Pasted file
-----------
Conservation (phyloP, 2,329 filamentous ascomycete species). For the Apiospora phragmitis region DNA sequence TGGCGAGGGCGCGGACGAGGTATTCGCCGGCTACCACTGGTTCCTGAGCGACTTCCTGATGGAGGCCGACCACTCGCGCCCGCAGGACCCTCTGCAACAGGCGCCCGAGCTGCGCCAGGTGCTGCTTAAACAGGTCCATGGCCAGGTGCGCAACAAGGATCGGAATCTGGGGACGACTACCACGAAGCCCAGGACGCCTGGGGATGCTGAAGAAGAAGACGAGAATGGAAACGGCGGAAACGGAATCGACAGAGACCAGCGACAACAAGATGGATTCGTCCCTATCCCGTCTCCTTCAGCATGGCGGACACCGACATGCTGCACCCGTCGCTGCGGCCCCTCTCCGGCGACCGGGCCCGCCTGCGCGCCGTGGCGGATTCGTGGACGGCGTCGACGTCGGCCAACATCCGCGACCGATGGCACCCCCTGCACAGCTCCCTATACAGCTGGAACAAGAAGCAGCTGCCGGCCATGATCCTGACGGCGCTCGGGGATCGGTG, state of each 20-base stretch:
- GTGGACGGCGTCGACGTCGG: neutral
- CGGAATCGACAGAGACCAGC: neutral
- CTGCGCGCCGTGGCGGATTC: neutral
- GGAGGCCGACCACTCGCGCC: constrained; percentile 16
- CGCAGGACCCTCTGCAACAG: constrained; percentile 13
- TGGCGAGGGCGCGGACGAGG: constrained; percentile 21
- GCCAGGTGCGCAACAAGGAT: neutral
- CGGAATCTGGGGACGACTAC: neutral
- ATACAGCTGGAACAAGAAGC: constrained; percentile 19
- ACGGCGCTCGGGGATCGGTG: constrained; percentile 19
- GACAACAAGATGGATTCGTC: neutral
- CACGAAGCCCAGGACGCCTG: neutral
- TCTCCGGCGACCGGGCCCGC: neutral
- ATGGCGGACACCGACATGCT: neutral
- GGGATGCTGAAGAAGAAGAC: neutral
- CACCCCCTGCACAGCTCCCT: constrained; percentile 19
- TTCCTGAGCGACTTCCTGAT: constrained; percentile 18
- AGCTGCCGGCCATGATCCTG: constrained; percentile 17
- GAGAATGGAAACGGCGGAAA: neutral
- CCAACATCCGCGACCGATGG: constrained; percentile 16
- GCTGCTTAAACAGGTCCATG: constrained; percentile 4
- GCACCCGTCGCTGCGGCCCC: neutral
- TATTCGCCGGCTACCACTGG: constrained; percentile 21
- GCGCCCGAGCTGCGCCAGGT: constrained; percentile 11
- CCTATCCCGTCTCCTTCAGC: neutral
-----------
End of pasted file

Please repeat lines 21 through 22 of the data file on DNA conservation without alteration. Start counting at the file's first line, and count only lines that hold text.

- CCAACATCCGCGACCGATGG: constrained; percentile 16
- GCTGCTTAAACAGGTCCATG: constrained; percentile 4